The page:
“Psycho Beach Party” no day at the beach

By Jae-Ha Kim
Chicago Sun-Times
September 1, 2000

Chicklet/Florence (portrayed by Lauren Ambrose)
Kanaka (Thomas Gibson)
Starcat (Nicholas Brendon)
Lars (Matt Keeslar)

Strand Releasing presents a film directed by Robert Lee King. Written by Charles Busch. Running time: 95 minutes. No MPAA rating (language, violence). Opening today at Landmark Century.

Just when it looked like the “Scream” franchise and “Scary Movie” had pretty much had their way with spoofing the horror film genre, along comes “Psycho Beach Party” attempting to horn in on the territory. Unfortunately, it’s the little movie that can’t.

The kitschy flick is based on the 1987 Off-Broadway play by Northwestern graduate Charles Busch (who also has a co-starring role as a very masculine female police captain). I never saw the production when it ran in Chicago theaters more than a decade ago, but I suspect that its broad humor played better onstage than on the big screen.

“Psycho Beach Party” attempts to mesh three Hollywood genres–’50s thrillers, ’60s beach movies and ’70s slasher flicks. It’s not thrilling, funny or scary. And with the exception of one of the false, fairly intense endings, most of the movie has a forced, uneven feel.

Florence is a high school student who develops a crush on Starcat, a hunky Northwestern psych major who has a jones for surfing. As one of his friends notes, Florence isn’t developed enough physically to qualify as a “chick,” so he calls her “Chicklet.” But Florence is as persistent as she is spunky, so she eventually is accepted by the cool surfing clique, embraces her nickname proudly and makes goo-goo eyes at Starcat.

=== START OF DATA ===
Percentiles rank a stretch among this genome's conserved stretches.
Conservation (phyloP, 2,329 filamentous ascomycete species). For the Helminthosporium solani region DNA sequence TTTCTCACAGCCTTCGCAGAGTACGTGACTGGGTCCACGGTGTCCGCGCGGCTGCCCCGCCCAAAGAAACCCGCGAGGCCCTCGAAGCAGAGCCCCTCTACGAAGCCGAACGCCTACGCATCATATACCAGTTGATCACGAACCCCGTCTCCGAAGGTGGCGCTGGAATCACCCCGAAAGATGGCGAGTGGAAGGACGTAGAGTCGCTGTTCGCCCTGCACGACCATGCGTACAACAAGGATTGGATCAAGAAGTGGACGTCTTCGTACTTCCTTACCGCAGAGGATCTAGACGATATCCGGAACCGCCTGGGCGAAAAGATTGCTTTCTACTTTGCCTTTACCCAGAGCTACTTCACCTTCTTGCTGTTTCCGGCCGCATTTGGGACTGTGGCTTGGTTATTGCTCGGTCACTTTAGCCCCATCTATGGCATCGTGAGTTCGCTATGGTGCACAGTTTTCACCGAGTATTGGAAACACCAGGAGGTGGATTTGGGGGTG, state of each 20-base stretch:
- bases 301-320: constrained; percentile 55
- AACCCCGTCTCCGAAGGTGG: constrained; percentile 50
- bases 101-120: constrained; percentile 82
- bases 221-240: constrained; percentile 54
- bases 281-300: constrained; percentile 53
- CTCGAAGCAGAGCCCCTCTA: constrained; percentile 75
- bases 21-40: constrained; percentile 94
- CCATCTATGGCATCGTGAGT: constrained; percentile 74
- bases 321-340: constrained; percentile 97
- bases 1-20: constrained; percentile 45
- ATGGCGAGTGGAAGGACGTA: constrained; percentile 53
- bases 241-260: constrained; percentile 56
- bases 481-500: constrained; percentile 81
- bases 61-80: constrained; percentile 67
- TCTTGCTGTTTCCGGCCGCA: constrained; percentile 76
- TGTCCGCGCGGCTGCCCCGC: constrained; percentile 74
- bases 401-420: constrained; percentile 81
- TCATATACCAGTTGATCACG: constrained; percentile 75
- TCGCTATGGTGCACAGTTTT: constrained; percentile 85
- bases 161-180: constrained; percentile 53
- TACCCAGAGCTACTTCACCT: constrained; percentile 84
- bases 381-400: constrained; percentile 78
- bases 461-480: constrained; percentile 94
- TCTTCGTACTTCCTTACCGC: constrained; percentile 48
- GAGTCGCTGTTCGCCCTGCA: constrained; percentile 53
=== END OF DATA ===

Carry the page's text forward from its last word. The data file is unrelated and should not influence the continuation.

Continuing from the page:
The problem is that she’s schizophrenic. And when she sees whirling balls, which she apparently does at alarming frequency, something kicks in her head and she morphs from Gidget-sweet to a ballsy dominatrix.

Oh, yes, she also may be a serial killer who’s offing kids who have physical abnormalities, such as having only one testicle or a harelip.

Not that the police are particularly concerned. One of the film’s better lines comes courtesy of a student after hearing an officer’s dispassionate reponse to the murders: “This is your answer to school overcrowding? Letting us get killed one by one?

In an attempt to give the movie a ’60s vibe, the filmmakers cheese up the camera work. When the kids are surfing, long shots of stunt doubles in the ocean are intercut with closeups of the non-wet actors pretending to surf on a studio set. It’s humorous the first time. After a few repeats, it just looks cheap.

As Florence/Chicklet, fresh-faced Lauren Ambrose is one of the few actors actually young enough to play a student. She is personable and gives a performance that indicates that her career will not suffer because of this film.

The rest of the cast will be familiar to TV viewers. Nicholas Brendon, best known as dorky Xander on “Buffy the Vampire Slayer,” plays the object of Florence’s affections. Beth Broderick, the skinny aunt on “Sabrina the Teenage Witch,” plays Florence’s mom. And Thomas Gibson takes a detour from his straight-as-an-arrow character on “Dharma & Greg” to play the eldest surfer dude who has a thing for Florence’s wild side.

But Kathleen Robertson (“Beverly Hills, 90210”) steals the show as a wheelchair-ridden girl who uses her disability as a license to make bitchy, mean-spirited comments to anyone she sees. Her fate is sealed as soon as we learn about the killers’ attraction to physical disability.

After another murder, a female cop says, “I hope decent folks someday don’t find sick humor funny.” The filmmakers had better hope she doesn’t get her wish. ‘Cause that’s the audience for which this movie is targeted.


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